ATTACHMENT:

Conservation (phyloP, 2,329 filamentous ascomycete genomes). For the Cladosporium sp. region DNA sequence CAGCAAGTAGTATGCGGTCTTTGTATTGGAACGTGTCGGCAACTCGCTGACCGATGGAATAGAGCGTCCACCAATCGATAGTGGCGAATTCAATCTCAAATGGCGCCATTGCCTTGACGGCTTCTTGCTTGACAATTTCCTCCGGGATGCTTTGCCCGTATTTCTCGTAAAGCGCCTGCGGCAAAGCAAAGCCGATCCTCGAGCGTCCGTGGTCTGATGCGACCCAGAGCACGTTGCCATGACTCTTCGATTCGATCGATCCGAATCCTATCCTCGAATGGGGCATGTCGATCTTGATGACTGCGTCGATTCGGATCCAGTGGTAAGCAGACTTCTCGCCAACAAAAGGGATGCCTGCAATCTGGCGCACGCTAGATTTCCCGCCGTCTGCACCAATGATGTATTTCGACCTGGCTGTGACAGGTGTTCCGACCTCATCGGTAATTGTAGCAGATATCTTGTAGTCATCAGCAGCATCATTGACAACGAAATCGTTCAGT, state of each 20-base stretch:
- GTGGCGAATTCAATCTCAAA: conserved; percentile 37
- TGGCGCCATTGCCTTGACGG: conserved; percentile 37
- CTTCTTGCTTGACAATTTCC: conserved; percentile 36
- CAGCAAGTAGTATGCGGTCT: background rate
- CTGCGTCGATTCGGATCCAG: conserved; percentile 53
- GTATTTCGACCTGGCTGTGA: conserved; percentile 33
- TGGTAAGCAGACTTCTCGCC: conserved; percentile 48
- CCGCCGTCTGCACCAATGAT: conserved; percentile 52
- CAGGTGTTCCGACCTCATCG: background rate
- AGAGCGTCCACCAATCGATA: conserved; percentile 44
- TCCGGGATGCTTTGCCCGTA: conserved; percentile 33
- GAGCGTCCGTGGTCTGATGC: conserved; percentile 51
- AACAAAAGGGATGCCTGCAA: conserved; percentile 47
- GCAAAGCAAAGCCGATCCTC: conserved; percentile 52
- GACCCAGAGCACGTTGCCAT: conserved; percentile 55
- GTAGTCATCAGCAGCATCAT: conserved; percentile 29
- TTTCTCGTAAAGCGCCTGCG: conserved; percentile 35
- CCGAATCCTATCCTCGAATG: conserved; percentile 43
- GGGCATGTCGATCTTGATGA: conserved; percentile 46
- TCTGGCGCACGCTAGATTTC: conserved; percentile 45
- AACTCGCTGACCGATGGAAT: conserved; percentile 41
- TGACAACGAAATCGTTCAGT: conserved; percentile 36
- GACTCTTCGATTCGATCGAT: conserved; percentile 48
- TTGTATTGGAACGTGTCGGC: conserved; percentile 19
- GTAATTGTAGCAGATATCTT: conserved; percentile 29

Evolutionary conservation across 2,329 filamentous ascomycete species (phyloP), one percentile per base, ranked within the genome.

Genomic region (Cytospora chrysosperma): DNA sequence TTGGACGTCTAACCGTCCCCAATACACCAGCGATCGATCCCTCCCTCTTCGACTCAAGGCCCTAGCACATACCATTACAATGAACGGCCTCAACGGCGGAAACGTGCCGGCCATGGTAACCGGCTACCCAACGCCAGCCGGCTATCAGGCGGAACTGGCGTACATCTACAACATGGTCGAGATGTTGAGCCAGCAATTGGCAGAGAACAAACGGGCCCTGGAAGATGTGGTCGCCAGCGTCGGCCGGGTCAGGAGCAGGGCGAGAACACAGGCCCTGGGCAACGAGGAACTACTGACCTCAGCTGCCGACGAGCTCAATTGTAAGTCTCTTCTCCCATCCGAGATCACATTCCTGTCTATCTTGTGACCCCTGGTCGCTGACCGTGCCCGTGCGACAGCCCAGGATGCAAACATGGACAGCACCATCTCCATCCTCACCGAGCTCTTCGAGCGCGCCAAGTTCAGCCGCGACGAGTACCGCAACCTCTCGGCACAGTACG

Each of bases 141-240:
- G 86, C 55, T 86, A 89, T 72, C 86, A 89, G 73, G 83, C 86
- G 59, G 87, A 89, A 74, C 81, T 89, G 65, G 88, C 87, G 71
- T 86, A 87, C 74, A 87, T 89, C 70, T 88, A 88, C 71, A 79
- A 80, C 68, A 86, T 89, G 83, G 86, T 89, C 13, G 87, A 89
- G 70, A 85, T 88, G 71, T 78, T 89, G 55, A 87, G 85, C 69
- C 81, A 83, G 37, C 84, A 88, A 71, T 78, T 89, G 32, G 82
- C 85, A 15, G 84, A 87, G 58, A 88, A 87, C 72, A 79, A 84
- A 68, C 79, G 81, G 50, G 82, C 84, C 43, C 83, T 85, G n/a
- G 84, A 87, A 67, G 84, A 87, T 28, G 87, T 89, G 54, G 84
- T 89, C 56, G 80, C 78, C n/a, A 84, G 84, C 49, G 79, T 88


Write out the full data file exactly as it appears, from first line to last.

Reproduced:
Conservation (phyloP, 2,329 filamentous ascomycete genomes). For the Cladosporium sp. region DNA sequence CAGCAAGTAGTATGCGGTCTTTGTATTGGAACGTGTCGGCAACTCGCTGACCGATGGAATAGAGCGTCCACCAATCGATAGTGGCGAATTCAATCTCAAATGGCGCCATTGCCTTGACGGCTTCTTGCTTGACAATTTCCTCCGGGATGCTTTGCCCGTATTTCTCGTAAAGCGCCTGCGGCAAAGCAAAGCCGATCCTCGAGCGTCCGTGGTCTGATGCGACCCAGAGCACGTTGCCATGACTCTTCGATTCGATCGATCCGAATCCTATCCTCGAATGGGGCATGTCGATCTTGATGACTGCGTCGATTCGGATCCAGTGGTAAGCAGACTTCTCGCCAACAAAAGGGATGCCTGCAATCTGGCGCACGCTAGATTTCCCGCCGTCTGCACCAATGATGTATTTCGACCTGGCTGTGACAGGTGTTCCGACCTCATCGGTAATTGTAGCAGATATCTTGTAGTCATCAGCAGCATCATTGACAACGAAATCGTTCAGT, state of each 20-base stretch:
- GTGGCGAATTCAATCTCAAA: conserved; percentile 37
- TGGCGCCATTGCCTTGACGG: conserved; percentile 37
- CTTCTTGCTTGACAATTTCC: conserved; percentile 36
- CAGCAAGTAGTATGCGGTCT: background rate
- CTGCGTCGATTCGGATCCAG: conserved; percentile 53
- GTATTTCGACCTGGCTGTGA: conserved; percentile 33
- TGGTAAGCAGACTTCTCGCC: conserved; percentile 48
- CCGCCGTCTGCACCAATGAT: conserved; percentile 52
- CAGGTGTTCCGACCTCATCG: background rate
- AGAGCGTCCACCAATCGATA: conserved; percentile 44
- TCCGGGATGCTTTGCCCGTA: conserved; percentile 33
- GAGCGTCCGTGGTCTGATGC: conserved; percentile 51
- AACAAAAGGGATGCCTGCAA: conserved; percentile 47
- GCAAAGCAAAGCCGATCCTC: conserved; percentile 52
- GACCCAGAGCACGTTGCCAT: conserved; percentile 55
- GTAGTCATCAGCAGCATCAT: conserved; percentile 29
- TTTCTCGTAAAGCGCCTGCG: conserved; percentile 35
- CCGAATCCTATCCTCGAATG: conserved; percentile 43
- GGGCATGTCGATCTTGATGA: conserved; percentile 46
- TCTGGCGCACGCTAGATTTC: conserved; percentile 45
- AACTCGCTGACCGATGGAAT: conserved; percentile 41
- TGACAACGAAATCGTTCAGT: conserved; percentile 36
- GACTCTTCGATTCGATCGAT: conserved; percentile 48
- TTGTATTGGAACGTGTCGGC: conserved; percentile 19
- GTAATTGTAGCAGATATCTT: conserved; percentile 29

Evolutionary conservation across 2,329 filamentous ascomycete species (phyloP), one percentile per base, ranked within the genome.

Genomic region (Cytospora chrysosperma): DNA sequence TTGGACGTCTAACCGTCCCCAATACACCAGCGATCGATCCCTCCCTCTTCGACTCAAGGCCCTAGCACATACCATTACAATGAACGGCCTCAACGGCGGAAACGTGCCGGCCATGGTAACCGGCTACCCAACGCCAGCCGGCTATCAGGCGGAACTGGCGTACATCTACAACATGGTCGAGATGTTGAGCCAGCAATTGGCAGAGAACAAACGGGCCCTGGAAGATGTGGTCGCCAGCGTCGGCCGGGTCAGGAGCAGGGCGAGAACACAGGCCCTGGGCAACGAGGAACTACTGACCTCAGCTGCCGACGAGCTCAATTGTAAGTCTCTTCTCCCATCCGAGATCACATTCCTGTCTATCTTGTGACCCCTGGTCGCTGACCGTGCCCGTGCGACAGCCCAGGATGCAAACATGGACAGCACCATCTCCATCCTCACCGAGCTCTTCGAGCGCGCCAAGTTCAGCCGCGACGAGTACCGCAACCTCTCGGCACAGTACG

Each of bases 141-240:
- G 86, C 55, T 86, A 89, T 72, C 86, A 89, G 73, G 83, C 86
- G 59, G 87, A 89, A 74, C 81, T 89, G 65, G 88, C 87, G 71
- T 86, A 87, C 74, A 87, T 89, C 70, T 88, A 88, C 71, A 79
- A 80, C 68, A 86, T 89, G 83, G 86, T 89, C 13, G 87, A 89
- G 70, A 85, T 88, G 71, T 78, T 89, G 55, A 87, G 85, C 69
- C 81, A 83, G 37, C 84, A 88, A 71, T 78, T 89, G 32, G 82
- C 85, A 15, G 84, A 87, G 58, A 88, A 87, C 72, A 79, A 84
- A 68, C 79, G 81, G 50, G 82, C 84, C 43, C 83, T 85, G n/a
- G 84, A 87, A 67, G 84, A 87, T 28, G 87, T 89, G 54, G 84
- T 89, C 56, G 80, C 78, C n/a, A 84, G 84, C 49, G 79, T 88